In Maine, there is no such thing as a “minor” conviction for operating under the influence (OUI) of drugs or alcohol. Every OUI conviction carries the potential for severe penalties. In a worst-case scenario, you could face felony charges for an OUI.
Felony OUI arrests are fairly uncommon. Most drivers that face OUI charges are first-time offenders who never face arrest again. For drivers with multiple convictions, however, it is possible that their criminal record could lead to felony charges.
If you are concerned your OUI charge could carry felony penalties, your best course of action is to work with an experienced defense attorney. Contact the Law Offices of William H. Ashe to discuss your options right away.
Understanding Felony OUIs in Maine
To understand a felony OUI charge in Maine, it is helpful to review felonies in general under state law. Unlike other states, Maine does not explicitly differentiate their criminal charges between felony or misdemeanor. Instead, they designate every criminal charge by class. There are five classes in total: A, B, C, D, and E.
While state law may not formally differentiate between the two types of crimes, informally the courts split the five classes into two groups. Class D and E crimes are considered misdemeanors, while Class A, B, and C offenses are felonies.
Felony OUI Charges
OUI charges only become felonies under specific circumstances. Specifically, state law upgrades an OUI charge to a felony depending on the number of prior convictions a person has. For first and second-time OUI offenders, their charges are Class D offenses. Considered misdemeanors, these charges carry serious penalties but are nonetheless not felonies.
On a third offense, OUI becomes a Class C felony. It should be noted that not every third OUI offense will qualify. Maine has a 10-year “lookback” period for OUI convictions. In other words, when calculating prior convictions, the court will only review the previous ten years of a defendant's criminal record. This means a person with a dozen OUI convictions could face misdemeanor charges if their record has been clear for the previous decade.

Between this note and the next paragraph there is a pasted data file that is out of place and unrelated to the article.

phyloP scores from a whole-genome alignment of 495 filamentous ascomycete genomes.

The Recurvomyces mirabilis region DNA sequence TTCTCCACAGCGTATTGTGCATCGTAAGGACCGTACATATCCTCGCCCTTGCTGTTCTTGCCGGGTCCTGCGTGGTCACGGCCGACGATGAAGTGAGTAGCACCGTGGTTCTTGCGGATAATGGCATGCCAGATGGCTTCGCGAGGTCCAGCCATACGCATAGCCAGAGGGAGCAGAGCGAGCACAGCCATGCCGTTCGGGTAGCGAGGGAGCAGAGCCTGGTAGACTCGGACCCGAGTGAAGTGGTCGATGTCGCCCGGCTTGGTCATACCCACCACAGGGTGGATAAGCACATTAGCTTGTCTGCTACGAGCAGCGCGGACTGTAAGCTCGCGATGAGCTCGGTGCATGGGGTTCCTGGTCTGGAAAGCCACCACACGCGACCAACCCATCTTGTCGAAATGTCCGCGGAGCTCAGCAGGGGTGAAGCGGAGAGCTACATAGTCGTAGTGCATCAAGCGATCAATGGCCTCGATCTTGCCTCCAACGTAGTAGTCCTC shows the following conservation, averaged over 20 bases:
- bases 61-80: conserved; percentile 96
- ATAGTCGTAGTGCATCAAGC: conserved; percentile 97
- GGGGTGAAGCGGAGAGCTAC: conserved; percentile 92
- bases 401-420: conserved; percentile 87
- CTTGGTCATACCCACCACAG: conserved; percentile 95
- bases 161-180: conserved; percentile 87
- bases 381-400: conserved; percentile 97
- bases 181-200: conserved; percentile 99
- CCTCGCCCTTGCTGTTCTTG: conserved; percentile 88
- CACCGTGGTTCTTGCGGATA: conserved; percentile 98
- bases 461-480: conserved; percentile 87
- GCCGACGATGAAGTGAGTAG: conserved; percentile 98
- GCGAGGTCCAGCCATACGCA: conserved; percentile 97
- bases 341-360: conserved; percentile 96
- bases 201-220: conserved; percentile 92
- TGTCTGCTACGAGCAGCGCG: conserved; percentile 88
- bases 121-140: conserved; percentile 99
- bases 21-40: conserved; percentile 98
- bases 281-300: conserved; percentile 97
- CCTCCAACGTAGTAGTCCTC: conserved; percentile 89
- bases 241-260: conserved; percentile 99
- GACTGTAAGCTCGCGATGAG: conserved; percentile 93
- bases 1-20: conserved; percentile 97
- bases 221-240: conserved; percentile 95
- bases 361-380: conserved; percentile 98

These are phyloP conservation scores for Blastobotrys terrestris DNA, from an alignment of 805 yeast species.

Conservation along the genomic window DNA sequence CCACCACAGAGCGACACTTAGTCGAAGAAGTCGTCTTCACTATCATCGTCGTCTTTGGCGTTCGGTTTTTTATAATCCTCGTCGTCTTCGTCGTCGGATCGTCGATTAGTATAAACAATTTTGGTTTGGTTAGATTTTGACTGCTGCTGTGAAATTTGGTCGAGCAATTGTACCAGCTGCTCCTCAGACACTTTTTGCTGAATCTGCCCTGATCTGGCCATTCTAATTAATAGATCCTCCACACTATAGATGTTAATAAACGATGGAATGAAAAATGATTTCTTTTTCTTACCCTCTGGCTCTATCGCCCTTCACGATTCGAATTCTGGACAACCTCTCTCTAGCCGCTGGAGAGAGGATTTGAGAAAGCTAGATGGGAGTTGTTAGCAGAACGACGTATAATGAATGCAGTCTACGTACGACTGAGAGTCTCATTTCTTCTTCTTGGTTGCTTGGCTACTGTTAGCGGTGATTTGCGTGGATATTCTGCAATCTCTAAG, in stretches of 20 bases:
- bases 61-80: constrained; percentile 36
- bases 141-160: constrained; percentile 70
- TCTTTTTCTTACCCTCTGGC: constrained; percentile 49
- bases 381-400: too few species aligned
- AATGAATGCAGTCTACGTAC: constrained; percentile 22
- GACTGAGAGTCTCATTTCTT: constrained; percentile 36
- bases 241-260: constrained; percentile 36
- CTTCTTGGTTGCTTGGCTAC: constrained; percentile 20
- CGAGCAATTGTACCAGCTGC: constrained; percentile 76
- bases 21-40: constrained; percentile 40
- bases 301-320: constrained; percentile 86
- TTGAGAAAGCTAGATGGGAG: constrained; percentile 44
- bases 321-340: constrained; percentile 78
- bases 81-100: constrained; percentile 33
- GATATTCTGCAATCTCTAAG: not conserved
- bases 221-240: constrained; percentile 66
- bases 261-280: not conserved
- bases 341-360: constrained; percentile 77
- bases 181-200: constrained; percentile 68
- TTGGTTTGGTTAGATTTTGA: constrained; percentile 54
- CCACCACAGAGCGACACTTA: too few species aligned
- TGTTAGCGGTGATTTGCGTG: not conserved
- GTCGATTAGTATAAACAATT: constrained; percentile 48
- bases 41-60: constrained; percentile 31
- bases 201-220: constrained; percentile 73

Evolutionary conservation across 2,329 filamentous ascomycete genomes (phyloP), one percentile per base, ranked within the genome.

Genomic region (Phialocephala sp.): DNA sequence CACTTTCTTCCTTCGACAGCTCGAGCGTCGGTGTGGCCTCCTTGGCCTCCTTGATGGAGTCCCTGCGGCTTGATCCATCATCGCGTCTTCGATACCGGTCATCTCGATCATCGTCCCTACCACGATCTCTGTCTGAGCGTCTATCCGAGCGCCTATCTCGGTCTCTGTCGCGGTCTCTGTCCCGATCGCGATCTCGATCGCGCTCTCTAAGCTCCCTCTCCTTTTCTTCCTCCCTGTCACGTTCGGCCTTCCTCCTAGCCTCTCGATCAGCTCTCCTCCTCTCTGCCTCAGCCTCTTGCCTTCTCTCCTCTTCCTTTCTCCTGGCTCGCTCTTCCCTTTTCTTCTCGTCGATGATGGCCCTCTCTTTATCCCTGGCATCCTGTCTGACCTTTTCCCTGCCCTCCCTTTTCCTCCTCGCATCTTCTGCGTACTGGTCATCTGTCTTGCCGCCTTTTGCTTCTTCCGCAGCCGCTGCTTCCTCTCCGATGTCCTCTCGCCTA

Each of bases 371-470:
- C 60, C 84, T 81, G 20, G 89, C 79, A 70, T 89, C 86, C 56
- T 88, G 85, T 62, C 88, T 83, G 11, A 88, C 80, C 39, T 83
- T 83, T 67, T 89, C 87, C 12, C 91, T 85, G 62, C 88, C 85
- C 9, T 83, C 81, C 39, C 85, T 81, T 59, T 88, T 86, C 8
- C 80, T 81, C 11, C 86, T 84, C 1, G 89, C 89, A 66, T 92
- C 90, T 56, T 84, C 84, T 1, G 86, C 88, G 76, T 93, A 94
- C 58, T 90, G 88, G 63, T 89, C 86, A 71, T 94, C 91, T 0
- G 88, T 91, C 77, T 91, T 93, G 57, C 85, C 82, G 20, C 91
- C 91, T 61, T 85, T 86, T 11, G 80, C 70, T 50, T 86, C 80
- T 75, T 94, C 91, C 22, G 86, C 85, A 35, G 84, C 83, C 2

The picture becomes murkier when a defendant has prior convictions from another state. Criminal convictions for driving under the influence of drugs and alcohol can vary substantially from one state to another. In many states, first-time offenders are allowed to plead to reduced charges that are not technically OUIs. A Maine OUI attorney could review your out-of-state criminal record and advise if your history could lead to felony charges or not.
Statutory Penalties for Felony OUIs
The penalties for a felony OUI as prescribed by statute are serious. While the court has tremendous leeway in sentencing following a third OUI conviction, the offense carries minimum jail times and fines. A felony OUI carries a potential sentence of between 30 days and five years in prison and a fine of least $1,100 and at most $5,000.
While Maine is known for tough OUI penalties, the consequences related to a convicted person's right to drive are especially tough. For a third or subsequent OUI conviction, the state will suspend your driver's license for six years. However, that term could be shortened with the use of an ignition interlock device.
Examples of Felony OUIs in Maine
Examples can help understand how an OUI becomes a felony. Consider the below following examples.
Example #1: Third OUI as a Felony
After an evening drinking with your co-workers, you decide to drive home instead of taking a cab. On your way home, you roll through a stop sign, only to realize a police car is right behind you. After the officer pulls you over, you fail a breathalyzer and are arrested for OUI. You have two previous convictions from the previous year, making this offense a felony.
Example #2: Third OUI as a Misdemeanor
Consider the same example as above. Given the same set of facts, you are arrested for OUI after you fail a breath test. You have two prior convictions for OUI on your record. Your first conviction was nearly 20 years ago. Your second conviction was more than 15 years prior. Because of Maine's 10-year lookback provision, your current OUI is treated like a first-offense misdemeanor.
How a Maine OUI Attorney Can Help
There are a variety of ways that your attorney could help you fight back against an OUI charge. If they can establish that any prior convictions you have occurred outside of the lookback period, it could mean the difference between facing a misdemeanor versus a felony charge.
To discuss your legal options with a skilled trial attorney, contact the Law Offices of William H. Ashe.